[words by Mark Eveleigh]
Last year I returned home from a month in Ghana with an unwanted souvenir. Somewhere among the coastal swamplands I had contracted my third case of malaria. I had picked up similar souvenirs on expeditions in Borneo and Madagascar, but this one was different. While the first two cases were memorable in that they were recurring malaria and stayed with me for almost a year between them, this last was the potentially fatal kind. Doctors told me that if I hadn’t made it to hospital I might not have had to suffer this bout (or anything else for that matter) for longer than 10 hours.
It might not be a fixed rule – there seem to be few fixed rules with malaria – but it seems to me that the trippy hallucinations (sometimes the only relatively enjoyable part of the experience) diminish with the amount of times you have contracted the virus. My first bout of malaria hit me when I was 10 days up an unexplored river, traveling by dug-out. A side benefit of the whole episode was that it provided what was probably the most dramatic chapter in my book Fever Trees of Borneo. After all, there are no bad experiences for a travel writer: just good material.
Here’s a short snippet from my Borneo “trip” (pun intended):
…I looked towards the river and a gravel beach on the opposite bank attracted my eyes; it seemed to be shimmering and flickering like an out-of-focus television screen.
Concentrating to clarify it, I brought into focus a tiny figure. He was wearing blue shorts and a white t-shirt and, though he was looking back across the river, he had not seen me.
Then I realised that each splash of colour was a minuscule figure – a Lilliputian, straight from Gulliver’s Travels, each one the size of a tiny pebble. By association, the beach appeared to be a long sweeping crescent and the little river a wide and incredibly beautiful bay.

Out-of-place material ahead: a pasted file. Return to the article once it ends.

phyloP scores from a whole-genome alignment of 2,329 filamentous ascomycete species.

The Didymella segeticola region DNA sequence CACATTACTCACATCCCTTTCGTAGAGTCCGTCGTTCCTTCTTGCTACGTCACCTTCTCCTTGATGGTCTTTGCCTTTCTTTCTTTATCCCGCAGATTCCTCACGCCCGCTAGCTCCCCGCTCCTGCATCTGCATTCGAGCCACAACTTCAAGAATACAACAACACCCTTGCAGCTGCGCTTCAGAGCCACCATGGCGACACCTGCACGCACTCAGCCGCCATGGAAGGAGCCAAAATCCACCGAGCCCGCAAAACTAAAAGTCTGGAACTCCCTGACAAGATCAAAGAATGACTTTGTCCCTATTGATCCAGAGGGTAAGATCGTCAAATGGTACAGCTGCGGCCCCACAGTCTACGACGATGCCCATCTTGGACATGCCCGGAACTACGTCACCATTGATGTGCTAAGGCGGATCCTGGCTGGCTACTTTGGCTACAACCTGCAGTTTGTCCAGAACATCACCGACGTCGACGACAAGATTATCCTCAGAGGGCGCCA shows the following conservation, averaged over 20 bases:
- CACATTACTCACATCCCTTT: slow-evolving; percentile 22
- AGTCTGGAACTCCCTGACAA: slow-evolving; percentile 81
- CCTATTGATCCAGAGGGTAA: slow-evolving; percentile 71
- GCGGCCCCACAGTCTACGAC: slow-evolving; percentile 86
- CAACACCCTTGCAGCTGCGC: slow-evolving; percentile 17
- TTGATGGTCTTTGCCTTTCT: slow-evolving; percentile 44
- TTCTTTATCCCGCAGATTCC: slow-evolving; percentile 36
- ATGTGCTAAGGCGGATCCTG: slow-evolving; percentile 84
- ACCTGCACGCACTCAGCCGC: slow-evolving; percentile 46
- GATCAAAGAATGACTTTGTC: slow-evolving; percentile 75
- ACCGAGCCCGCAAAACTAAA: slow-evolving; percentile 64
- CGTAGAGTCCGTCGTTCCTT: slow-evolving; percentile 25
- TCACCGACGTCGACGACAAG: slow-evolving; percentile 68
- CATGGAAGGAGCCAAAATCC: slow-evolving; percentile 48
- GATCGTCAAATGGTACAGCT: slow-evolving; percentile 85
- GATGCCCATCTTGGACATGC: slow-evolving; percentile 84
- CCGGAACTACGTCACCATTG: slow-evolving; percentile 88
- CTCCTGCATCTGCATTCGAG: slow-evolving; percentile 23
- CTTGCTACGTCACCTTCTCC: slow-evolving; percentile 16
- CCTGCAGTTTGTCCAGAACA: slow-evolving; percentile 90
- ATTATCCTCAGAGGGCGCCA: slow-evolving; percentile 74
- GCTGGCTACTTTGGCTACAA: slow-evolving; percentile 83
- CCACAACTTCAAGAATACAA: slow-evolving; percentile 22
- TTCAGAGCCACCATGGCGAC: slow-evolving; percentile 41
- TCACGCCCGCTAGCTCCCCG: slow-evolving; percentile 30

There were about two hundred tiny people on the beach. They wore colourful western beach clothes and here and there I saw the garish stripes of parasols.
I held my breath, literally spellbound. The silver flow of the river caught my eye. Small rocks in the stream had become elegantly domed steel-grey islets. On each one I could clearly see two or three sunbathing Lilliputians. After a month in the jungle a sleek, bronzed beauty in a yellow bikini particularly attracted my attention.
I was enjoying myself now and I let my eye roam onwards to the first ripples of white-water sucking into the rapids. Tiny dugout canoes with whooping holidaymakers were sliding into the churning water.
The sounds were so clear that I believe they must have been the ‘real’ sounds of some forgotten day at the beach in my early childhood, stored in my subconscious for that moment. I listened carefully to the laughter and shouts, and as I did so, I was aware that the general hubbub began to fade.
One-by-one the Lilliputians stopped what they were doing. A man caught his Frisbee and turned to look at directly at me. The girl in the yellow bikini stood up and shaded her eyes to stare.
There was silence. Everybody was squinting across the sunny bay towards me. Then one voice somewhere in the crowd started shouting. Another joined in and from somewhere, farther along the beach, still another. Suddenly I noticed a fat woman in a flowery swimsuit bellowing at me with unmistakable hatred. A ragged, ill-disciplined chant swept quickly through the crowd.
In the confusion of differing tones and volumes, I could discern individual voices – just slightly out of time. The girl on the rock was shouting so furiously, with such loathing, that her head butted forward as she spat out each word. I could clearly make out her voice but I struggled to understand the words. Then the chant became clearer and louder as it picked up tempo and soon the whole crowd was screaming hoarsely.
The meaning came to me with a shock: “Cut his throat! . . Cut his throat! . . Cut his throat!”…
Keen to dodge a “bad trip”? Then follow this link to a recent world-traveller’s medical kit-list I compiled. In some cases conditions and preventions change with alarming frequency. Get reliable up-to-date advice (ideally from Nomad Travel & Outdoor).
If you’re planning an expedition, get your comprehensive check-list of what to pack here.